Benjamin Trott >
Crypt-OpenPGP-1.06 >
Crypt::OpenPGP::Key

Crypt::OpenPGP::Key - OpenPGP key factory

use Crypt::OpenPGP::Key; my($pub, $sec) = Crypt::OpenPGP::Key->keygen('DSA', Size => 1024); use Crypt::OpenPGP::Key::Public; my $pubkey = Crypt::OpenPGP::Key::Public->new('DSA'); use Crypt::OpenPGP::Key::Secret; my $seckey = Crypt::OpenPGP::Key::Secret->new('RSA');

*Crypt::OpenPGP::Key* provides base class functionality for all *Crypt::OpenPGP* public and secret keys. It functions as a factory class for key generation and key instantiation.

The only time you will ever use *Crypt::OpenPGP::Key* directly is to generate a key-pair; in all other scenarios--for example, when instantiating a new key object--you should use either *Crypt::OpenPGP::Key::Public* or *Crypt::OpenPGP::Key::Secret*, depending on whether the key is public or secret, respectively.

Generates a new key-pair of public key algorithm *$type*. Returns a public and a secret key, each blessed into the appropriate implementation class. Returns an empty list on failure, in which case you should call the class method *errstr* to determine the error.

Valid values for type are `DSA`

, `RSA`

, and `ElGamal`

.

*%arg* can contain:

- Size
Bitsize of the key to be generated. This should be an even integer; there is no low end currently set, but for the sake of security

*Size*should be at least 1024 bits.This is a required argument.

- Verbosity
Set to a true value to enable a status display during key generation; since key generation is a relatively length process, it is helpful to have an indication that some action is occurring.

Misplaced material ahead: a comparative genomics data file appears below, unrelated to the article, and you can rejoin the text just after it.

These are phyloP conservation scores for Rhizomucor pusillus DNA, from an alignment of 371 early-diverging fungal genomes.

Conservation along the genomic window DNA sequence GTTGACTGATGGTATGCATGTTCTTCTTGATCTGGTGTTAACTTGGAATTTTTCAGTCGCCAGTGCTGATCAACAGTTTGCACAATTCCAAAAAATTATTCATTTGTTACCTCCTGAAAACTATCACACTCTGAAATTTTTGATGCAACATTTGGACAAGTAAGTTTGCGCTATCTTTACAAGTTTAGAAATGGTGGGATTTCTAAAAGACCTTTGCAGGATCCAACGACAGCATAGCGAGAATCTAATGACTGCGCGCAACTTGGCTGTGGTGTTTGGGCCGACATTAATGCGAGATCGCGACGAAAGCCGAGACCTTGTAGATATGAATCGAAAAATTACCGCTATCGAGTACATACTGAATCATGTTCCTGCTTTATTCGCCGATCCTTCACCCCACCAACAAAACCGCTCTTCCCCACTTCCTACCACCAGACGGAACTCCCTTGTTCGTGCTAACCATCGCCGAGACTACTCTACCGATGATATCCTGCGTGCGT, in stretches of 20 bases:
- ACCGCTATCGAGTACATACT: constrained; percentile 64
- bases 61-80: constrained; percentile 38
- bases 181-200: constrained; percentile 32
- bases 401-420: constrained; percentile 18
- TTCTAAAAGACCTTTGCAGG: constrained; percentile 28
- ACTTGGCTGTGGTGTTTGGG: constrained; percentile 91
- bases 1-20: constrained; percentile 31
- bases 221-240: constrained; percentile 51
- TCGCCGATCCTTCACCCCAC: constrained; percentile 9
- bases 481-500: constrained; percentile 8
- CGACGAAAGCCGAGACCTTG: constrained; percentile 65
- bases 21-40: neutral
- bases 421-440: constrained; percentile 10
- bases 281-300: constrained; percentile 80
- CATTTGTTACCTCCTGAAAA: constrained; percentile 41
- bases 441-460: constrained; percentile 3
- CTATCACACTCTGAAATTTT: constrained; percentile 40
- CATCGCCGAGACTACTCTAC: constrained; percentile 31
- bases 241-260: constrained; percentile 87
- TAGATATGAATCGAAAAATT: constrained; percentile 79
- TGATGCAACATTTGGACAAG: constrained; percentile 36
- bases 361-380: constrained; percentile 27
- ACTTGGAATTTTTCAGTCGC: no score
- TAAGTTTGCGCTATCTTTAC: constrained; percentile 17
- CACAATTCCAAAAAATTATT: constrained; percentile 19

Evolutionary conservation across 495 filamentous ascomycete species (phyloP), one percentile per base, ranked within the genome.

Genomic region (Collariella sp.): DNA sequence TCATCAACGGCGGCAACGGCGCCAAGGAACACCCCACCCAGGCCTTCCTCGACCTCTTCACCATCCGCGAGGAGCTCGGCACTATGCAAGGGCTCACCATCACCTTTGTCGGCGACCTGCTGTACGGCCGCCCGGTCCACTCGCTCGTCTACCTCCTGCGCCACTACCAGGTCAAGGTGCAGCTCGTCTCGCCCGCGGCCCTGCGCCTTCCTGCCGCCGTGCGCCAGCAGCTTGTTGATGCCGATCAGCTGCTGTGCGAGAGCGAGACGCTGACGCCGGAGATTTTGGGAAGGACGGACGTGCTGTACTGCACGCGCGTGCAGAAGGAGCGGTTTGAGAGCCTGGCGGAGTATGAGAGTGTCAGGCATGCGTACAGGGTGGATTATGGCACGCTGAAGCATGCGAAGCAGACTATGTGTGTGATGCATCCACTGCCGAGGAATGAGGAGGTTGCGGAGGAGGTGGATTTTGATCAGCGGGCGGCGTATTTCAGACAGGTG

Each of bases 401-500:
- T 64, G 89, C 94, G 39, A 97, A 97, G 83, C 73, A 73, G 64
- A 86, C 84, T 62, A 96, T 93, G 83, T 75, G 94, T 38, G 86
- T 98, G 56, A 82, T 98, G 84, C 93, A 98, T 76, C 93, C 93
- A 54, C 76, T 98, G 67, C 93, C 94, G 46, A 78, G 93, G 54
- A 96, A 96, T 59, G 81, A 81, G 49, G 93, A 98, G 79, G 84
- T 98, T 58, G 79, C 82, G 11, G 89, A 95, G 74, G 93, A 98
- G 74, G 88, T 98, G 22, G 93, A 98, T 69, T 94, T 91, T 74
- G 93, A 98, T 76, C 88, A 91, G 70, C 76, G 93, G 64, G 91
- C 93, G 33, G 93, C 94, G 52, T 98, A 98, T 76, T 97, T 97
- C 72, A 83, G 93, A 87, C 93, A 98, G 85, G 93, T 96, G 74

*Verbosity*is 0 by default.

*Crypt::OpenPGP::Key* is not meant to be used directly (unless you are generating keys; see *KEY GENERATION*, above); instead you should use the subclasses of this module. There are, however, useful interface methods that are shared by all subclasses.

Each public-key algorithm has different key data associated with it. For example, a public DSA key has 4 attributes: *p*, *q*, *g*, and *y*. A secret DSA key has the same attributes as a public key, and in addition it has an attribute *x*.

All of the key data attributes can be accessed by calling methods of the same name on the *Key* object. For example:

my $q = $dsa_key->q;

The attributes for each public-key algorithm are:

- RSA
Public key:

*n*,*e*Secret key:

*n*,*e*,*d*,*p*,*q*,*u* - DSA
Public key:

*p*,*q*,*g*,*y*Secret key:

*p*,*q*,*g*,*y*,*x* - ElGamal
Public key:

*p*,*g*,*y*Secret key:

*p*,*g*,*y*,*x*

Check the key data to determine if it is valid. For example, an RSA secret key would multiply the values of *p* and *q* and verify that the product is equal to the value of *n*. Returns true if the key is valid, false otherwise.

Not all public key algorithm implementations implement a *check* method; for those that don't, *check* will always return true.

Returns the "size" of the key. The definition of "size" depends on the public key algorithm; for example, DSA defines the size of a key as the bitsize of the value of *p*.

Whereas *size* will return a bitsize of the key, *bytesize* returns the size in bytes. This value is defined as `int((bitsize(key)+7)/8)`

.

Returns true if the key *$key* is a secret key, false otherwise.

Returns the public part of the key *$key*. If *$key* is already a public key, *$key* is returned; otherwise a new public key object (*Crypt::OpenPGP::Key::Public*) is constructed, and the public values from the secret key are copied into the public key. The new public key is returned.

Returns true if the key algorithm has encryption/decryption capabilities, false otherwise.

Returns true if the key algorithm has signing/verification capabilities, false otherwise.

Returns the name of the public key algorithm.

Returns the number ID of the public key algorithm.

Please see the Crypt::OpenPGP manpage for author, copyright, and license information.

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